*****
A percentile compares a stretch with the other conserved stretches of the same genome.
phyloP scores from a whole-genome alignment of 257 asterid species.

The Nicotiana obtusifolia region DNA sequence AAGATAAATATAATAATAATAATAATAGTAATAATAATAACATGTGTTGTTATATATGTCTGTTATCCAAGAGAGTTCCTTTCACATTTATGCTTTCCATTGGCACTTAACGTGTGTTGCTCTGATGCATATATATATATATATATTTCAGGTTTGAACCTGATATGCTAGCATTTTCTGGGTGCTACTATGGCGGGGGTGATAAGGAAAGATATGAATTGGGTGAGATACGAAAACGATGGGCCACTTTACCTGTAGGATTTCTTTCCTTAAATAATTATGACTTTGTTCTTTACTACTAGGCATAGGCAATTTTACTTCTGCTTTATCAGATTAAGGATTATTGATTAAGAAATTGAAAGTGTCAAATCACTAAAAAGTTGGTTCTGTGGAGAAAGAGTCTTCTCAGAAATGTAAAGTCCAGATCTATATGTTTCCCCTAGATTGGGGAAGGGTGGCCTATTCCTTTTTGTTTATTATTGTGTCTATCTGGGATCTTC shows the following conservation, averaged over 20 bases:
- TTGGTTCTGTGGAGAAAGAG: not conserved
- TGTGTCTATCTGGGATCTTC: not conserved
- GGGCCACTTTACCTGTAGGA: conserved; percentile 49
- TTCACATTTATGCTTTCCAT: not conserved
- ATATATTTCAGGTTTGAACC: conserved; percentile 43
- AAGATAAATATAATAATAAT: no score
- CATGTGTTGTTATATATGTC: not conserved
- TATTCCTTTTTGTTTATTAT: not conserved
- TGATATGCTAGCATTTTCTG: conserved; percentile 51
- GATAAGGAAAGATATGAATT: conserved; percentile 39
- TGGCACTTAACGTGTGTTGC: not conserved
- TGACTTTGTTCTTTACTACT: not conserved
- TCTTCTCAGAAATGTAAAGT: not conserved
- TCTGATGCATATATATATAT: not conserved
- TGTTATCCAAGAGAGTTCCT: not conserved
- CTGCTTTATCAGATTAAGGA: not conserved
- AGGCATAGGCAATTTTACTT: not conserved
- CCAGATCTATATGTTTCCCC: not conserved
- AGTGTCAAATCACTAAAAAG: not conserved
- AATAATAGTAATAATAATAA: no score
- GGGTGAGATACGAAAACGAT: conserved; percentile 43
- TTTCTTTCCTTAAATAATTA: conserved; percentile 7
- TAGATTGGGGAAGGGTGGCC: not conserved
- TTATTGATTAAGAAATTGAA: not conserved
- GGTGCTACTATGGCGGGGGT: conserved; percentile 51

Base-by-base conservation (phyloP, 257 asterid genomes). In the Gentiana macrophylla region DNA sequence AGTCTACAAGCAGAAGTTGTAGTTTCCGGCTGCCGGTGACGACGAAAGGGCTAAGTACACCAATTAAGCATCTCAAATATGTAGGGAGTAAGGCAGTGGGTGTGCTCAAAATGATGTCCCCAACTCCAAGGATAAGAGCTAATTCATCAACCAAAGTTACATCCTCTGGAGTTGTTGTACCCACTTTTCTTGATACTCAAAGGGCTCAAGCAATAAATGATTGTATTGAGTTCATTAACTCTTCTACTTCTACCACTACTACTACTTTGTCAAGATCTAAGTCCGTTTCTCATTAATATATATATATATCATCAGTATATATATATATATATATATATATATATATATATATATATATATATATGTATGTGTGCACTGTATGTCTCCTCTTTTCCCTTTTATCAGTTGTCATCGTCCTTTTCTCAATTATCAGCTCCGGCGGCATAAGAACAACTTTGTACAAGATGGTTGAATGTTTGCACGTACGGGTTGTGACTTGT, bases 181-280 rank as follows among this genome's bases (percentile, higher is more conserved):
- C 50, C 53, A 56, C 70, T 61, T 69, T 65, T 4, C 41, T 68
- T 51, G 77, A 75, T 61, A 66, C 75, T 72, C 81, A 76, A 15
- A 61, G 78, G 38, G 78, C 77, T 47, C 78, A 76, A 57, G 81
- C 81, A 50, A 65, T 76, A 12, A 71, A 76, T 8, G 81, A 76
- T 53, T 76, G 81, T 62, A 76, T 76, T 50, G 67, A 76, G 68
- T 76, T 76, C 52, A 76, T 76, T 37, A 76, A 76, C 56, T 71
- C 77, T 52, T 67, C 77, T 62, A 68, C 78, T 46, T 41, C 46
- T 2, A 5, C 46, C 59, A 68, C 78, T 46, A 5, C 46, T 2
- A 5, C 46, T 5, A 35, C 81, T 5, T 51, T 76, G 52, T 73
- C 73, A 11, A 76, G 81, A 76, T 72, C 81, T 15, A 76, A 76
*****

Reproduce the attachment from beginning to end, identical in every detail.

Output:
A percentile compares a stretch with the other conserved stretches of the same genome.
phyloP scores from a whole-genome alignment of 257 asterid species.

The Nicotiana obtusifolia region DNA sequence AAGATAAATATAATAATAATAATAATAGTAATAATAATAACATGTGTTGTTATATATGTCTGTTATCCAAGAGAGTTCCTTTCACATTTATGCTTTCCATTGGCACTTAACGTGTGTTGCTCTGATGCATATATATATATATATATTTCAGGTTTGAACCTGATATGCTAGCATTTTCTGGGTGCTACTATGGCGGGGGTGATAAGGAAAGATATGAATTGGGTGAGATACGAAAACGATGGGCCACTTTACCTGTAGGATTTCTTTCCTTAAATAATTATGACTTTGTTCTTTACTACTAGGCATAGGCAATTTTACTTCTGCTTTATCAGATTAAGGATTATTGATTAAGAAATTGAAAGTGTCAAATCACTAAAAAGTTGGTTCTGTGGAGAAAGAGTCTTCTCAGAAATGTAAAGTCCAGATCTATATGTTTCCCCTAGATTGGGGAAGGGTGGCCTATTCCTTTTTGTTTATTATTGTGTCTATCTGGGATCTTC shows the following conservation, averaged over 20 bases:
- TTGGTTCTGTGGAGAAAGAG: not conserved
- TGTGTCTATCTGGGATCTTC: not conserved
- GGGCCACTTTACCTGTAGGA: conserved; percentile 49
- TTCACATTTATGCTTTCCAT: not conserved
- ATATATTTCAGGTTTGAACC: conserved; percentile 43
- AAGATAAATATAATAATAAT: no score
- CATGTGTTGTTATATATGTC: not conserved
- TATTCCTTTTTGTTTATTAT: not conserved
- TGATATGCTAGCATTTTCTG: conserved; percentile 51
- GATAAGGAAAGATATGAATT: conserved; percentile 39
- TGGCACTTAACGTGTGTTGC: not conserved
- TGACTTTGTTCTTTACTACT: not conserved
- TCTTCTCAGAAATGTAAAGT: not conserved
- TCTGATGCATATATATATAT: not conserved
- TGTTATCCAAGAGAGTTCCT: not conserved
- CTGCTTTATCAGATTAAGGA: not conserved
- AGGCATAGGCAATTTTACTT: not conserved
- CCAGATCTATATGTTTCCCC: not conserved
- AGTGTCAAATCACTAAAAAG: not conserved
- AATAATAGTAATAATAATAA: no score
- GGGTGAGATACGAAAACGAT: conserved; percentile 43
- TTTCTTTCCTTAAATAATTA: conserved; percentile 7
- TAGATTGGGGAAGGGTGGCC: not conserved
- TTATTGATTAAGAAATTGAA: not conserved
- GGTGCTACTATGGCGGGGGT: conserved; percentile 51

Base-by-base conservation (phyloP, 257 asterid genomes). In the Gentiana macrophylla region DNA sequence AGTCTACAAGCAGAAGTTGTAGTTTCCGGCTGCCGGTGACGACGAAAGGGCTAAGTACACCAATTAAGCATCTCAAATATGTAGGGAGTAAGGCAGTGGGTGTGCTCAAAATGATGTCCCCAACTCCAAGGATAAGAGCTAATTCATCAACCAAAGTTACATCCTCTGGAGTTGTTGTACCCACTTTTCTTGATACTCAAAGGGCTCAAGCAATAAATGATTGTATTGAGTTCATTAACTCTTCTACTTCTACCACTACTACTACTTTGTCAAGATCTAAGTCCGTTTCTCATTAATATATATATATATCATCAGTATATATATATATATATATATATATATATATATATATATATATATATATGTATGTGTGCACTGTATGTCTCCTCTTTTCCCTTTTATCAGTTGTCATCGTCCTTTTCTCAATTATCAGCTCCGGCGGCATAAGAACAACTTTGTACAAGATGGTTGAATGTTTGCACGTACGGGTTGTGACTTGT, bases 181-280 rank as follows among this genome's bases (percentile, higher is more conserved):
- C 50, C 53, A 56, C 70, T 61, T 69, T 65, T 4, C 41, T 68
- T 51, G 77, A 75, T 61, A 66, C 75, T 72, C 81, A 76, A 15
- A 61, G 78, G 38, G 78, C 77, T 47, C 78, A 76, A 57, G 81
- C 81, A 50, A 65, T 76, A 12, A 71, A 76, T 8, G 81, A 76
- T 53, T 76, G 81, T 62, A 76, T 76, T 50, G 67, A 76, G 68
- T 76, T 76, C 52, A 76, T 76, T 37, A 76, A 76, C 56, T 71
- C 77, T 52, T 67, C 77, T 62, A 68, C 78, T 46, T 41, C 46
- T 2, A 5, C 46, C 59, A 68, C 78, T 46, A 5, C 46, T 2
- A 5, C 46, T 5, A 35, C 81, T 5, T 51, T 76, G 52, T 73
- C 73, A 11, A 76, G 81, A 76, T 72, C 81, T 15, A 76, A 76